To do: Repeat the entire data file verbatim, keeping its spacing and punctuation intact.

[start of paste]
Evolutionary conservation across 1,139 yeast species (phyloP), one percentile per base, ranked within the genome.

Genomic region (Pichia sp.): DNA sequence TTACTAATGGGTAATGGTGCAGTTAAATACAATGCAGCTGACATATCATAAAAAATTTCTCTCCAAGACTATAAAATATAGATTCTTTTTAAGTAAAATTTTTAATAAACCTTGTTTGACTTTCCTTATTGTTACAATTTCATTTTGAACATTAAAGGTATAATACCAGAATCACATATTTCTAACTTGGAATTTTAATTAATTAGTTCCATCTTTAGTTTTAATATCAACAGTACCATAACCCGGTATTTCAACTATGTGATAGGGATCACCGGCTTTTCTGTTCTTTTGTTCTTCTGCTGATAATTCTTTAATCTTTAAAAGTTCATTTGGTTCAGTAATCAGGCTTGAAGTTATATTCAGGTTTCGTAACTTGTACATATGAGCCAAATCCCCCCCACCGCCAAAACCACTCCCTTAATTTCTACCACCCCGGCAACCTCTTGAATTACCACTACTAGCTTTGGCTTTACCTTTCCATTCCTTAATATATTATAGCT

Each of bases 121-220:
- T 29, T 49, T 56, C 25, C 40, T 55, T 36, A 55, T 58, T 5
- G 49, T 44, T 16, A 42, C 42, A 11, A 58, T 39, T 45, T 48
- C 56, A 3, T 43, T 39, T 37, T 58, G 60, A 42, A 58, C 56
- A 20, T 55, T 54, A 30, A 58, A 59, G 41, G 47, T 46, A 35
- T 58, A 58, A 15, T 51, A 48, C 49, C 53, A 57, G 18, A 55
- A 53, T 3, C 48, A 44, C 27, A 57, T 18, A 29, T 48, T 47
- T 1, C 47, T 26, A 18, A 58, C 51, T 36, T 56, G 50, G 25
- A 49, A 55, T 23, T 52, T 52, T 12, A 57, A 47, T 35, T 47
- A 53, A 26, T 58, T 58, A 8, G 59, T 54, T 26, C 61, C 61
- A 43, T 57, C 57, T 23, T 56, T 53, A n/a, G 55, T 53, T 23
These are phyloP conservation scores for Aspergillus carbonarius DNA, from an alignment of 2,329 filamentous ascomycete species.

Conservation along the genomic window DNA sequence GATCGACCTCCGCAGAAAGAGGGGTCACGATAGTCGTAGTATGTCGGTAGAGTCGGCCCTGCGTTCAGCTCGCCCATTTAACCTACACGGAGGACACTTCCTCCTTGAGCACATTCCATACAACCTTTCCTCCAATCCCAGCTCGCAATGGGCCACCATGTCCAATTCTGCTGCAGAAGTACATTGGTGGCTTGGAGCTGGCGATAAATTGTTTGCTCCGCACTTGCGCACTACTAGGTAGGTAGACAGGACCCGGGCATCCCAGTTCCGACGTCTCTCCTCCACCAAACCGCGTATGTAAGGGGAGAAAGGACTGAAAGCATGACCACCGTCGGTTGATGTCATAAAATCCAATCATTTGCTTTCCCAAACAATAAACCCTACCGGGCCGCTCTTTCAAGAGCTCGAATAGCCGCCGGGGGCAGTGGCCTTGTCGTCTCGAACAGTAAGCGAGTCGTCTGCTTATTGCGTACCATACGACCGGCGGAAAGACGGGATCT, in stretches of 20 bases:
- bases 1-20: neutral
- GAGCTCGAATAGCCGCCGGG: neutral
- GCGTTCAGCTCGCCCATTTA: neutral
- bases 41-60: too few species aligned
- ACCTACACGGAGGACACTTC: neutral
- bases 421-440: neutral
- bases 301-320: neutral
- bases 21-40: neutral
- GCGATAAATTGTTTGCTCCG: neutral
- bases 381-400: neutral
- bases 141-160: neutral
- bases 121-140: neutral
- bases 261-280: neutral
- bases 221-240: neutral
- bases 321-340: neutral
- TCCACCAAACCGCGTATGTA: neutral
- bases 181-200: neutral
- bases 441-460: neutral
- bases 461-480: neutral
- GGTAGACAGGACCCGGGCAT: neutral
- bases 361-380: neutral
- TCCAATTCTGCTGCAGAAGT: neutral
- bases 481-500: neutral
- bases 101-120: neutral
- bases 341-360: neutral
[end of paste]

Evolutionary conservation across 1,139 yeast species (phyloP), one percentile per base, ranked within the genome.

Genomic region (Pichia sp.): DNA sequence TTACTAATGGGTAATGGTGCAGTTAAATACAATGCAGCTGACATATCATAAAAAATTTCTCTCCAAGACTATAAAATATAGATTCTTTTTAAGTAAAATTTTTAATAAACCTTGTTTGACTTTCCTTATTGTTACAATTTCATTTTGAACATTAAAGGTATAATACCAGAATCACATATTTCTAACTTGGAATTTTAATTAATTAGTTCCATCTTTAGTTTTAATATCAACAGTACCATAACCCGGTATTTCAACTATGTGATAGGGATCACCGGCTTTTCTGTTCTTTTGTTCTTCTGCTGATAATTCTTTAATCTTTAAAAGTTCATTTGGTTCAGTAATCAGGCTTGAAGTTATATTCAGGTTTCGTAACTTGTACATATGAGCCAAATCCCCCCCACCGCCAAAACCACTCCCTTAATTTCTACCACCCCGGCAACCTCTTGAATTACCACTACTAGCTTTGGCTTTACCTTTCCATTCCTTAATATATTATAGCT

Each of bases 121-220:
- T 29, T 49, T 56, C 25, C 40, T 55, T 36, A 55, T 58, T 5
- G 49, T 44, T 16, A 42, C 42, A 11, A 58, T 39, T 45, T 48
- C 56, A 3, T 43, T 39, T 37, T 58, G 60, A 42, A 58, C 56
- A 20, T 55, T 54, A 30, A 58, A 59, G 41, G 47, T 46, A 35
- T 58, A 58, A 15, T 51, A 48, C 49, C 53, A 57, G 18, A 55
- A 53, T 3, C 48, A 44, C 27, A 57, T 18, A 29, T 48, T 47
- T 1, C 47, T 26, A 18, A 58, C 51, T 36, T 56, G 50, G 25
- A 49, A 55, T 23, T 52, T 52, T 12, A 57, A 47, T 35, T 47
- A 53, A 26, T 58, T 58, A 8, G 59, T 54, T 26, C 61, C 61
- A 43, T 57, C 57, T 23, T 56, T 53, A n/a, G 55, T 53, T 23
These are phyloP conservation scores for Aspergillus carbonarius DNA, from an alignment of 2,329 filamentous ascomycete species.

Conservation along the genomic window DNA sequence GATCGACCTCCGCAGAAAGAGGGGTCACGATAGTCGTAGTATGTCGGTAGAGTCGGCCCTGCGTTCAGCTCGCCCATTTAACCTACACGGAGGACACTTCCTCCTTGAGCACATTCCATACAACCTTTCCTCCAATCCCAGCTCGCAATGGGCCACCATGTCCAATTCTGCTGCAGAAGTACATTGGTGGCTTGGAGCTGGCGATAAATTGTTTGCTCCGCACTTGCGCACTACTAGGTAGGTAGACAGGACCCGGGCATCCCAGTTCCGACGTCTCTCCTCCACCAAACCGCGTATGTAAGGGGAGAAAGGACTGAAAGCATGACCACCGTCGGTTGATGTCATAAAATCCAATCATTTGCTTTCCCAAACAATAAACCCTACCGGGCCGCTCTTTCAAGAGCTCGAATAGCCGCCGGGGGCAGTGGCCTTGTCGTCTCGAACAGTAAGCGAGTCGTCTGCTTATTGCGTACCATACGACCGGCGGAAAGACGGGATCT, in stretches of 20 bases:
- bases 1-20: neutral
- GAGCTCGAATAGCCGCCGGG: neutral
- GCGTTCAGCTCGCCCATTTA: neutral
- bases 41-60: too few species aligned
- ACCTACACGGAGGACACTTC: neutral
- bases 421-440: neutral
- bases 301-320: neutral
- bases 21-40: neutral
- GCGATAAATTGTTTGCTCCG: neutral
- bases 381-400: neutral
- bases 141-160: neutral
- bases 121-140: neutral
- bases 261-280: neutral
- bases 221-240: neutral
- bases 321-340: neutral
- TCCACCAAACCGCGTATGTA: neutral
- bases 181-200: neutral
- bases 441-460: neutral
- bases 461-480: neutral
- GGTAGACAGGACCCGGGCAT: neutral
- bases 361-380: neutral
- TCCAATTCTGCTGCAGAAGT: neutral
- bases 481-500: neutral
- bases 101-120: neutral
- bases 341-360: neutral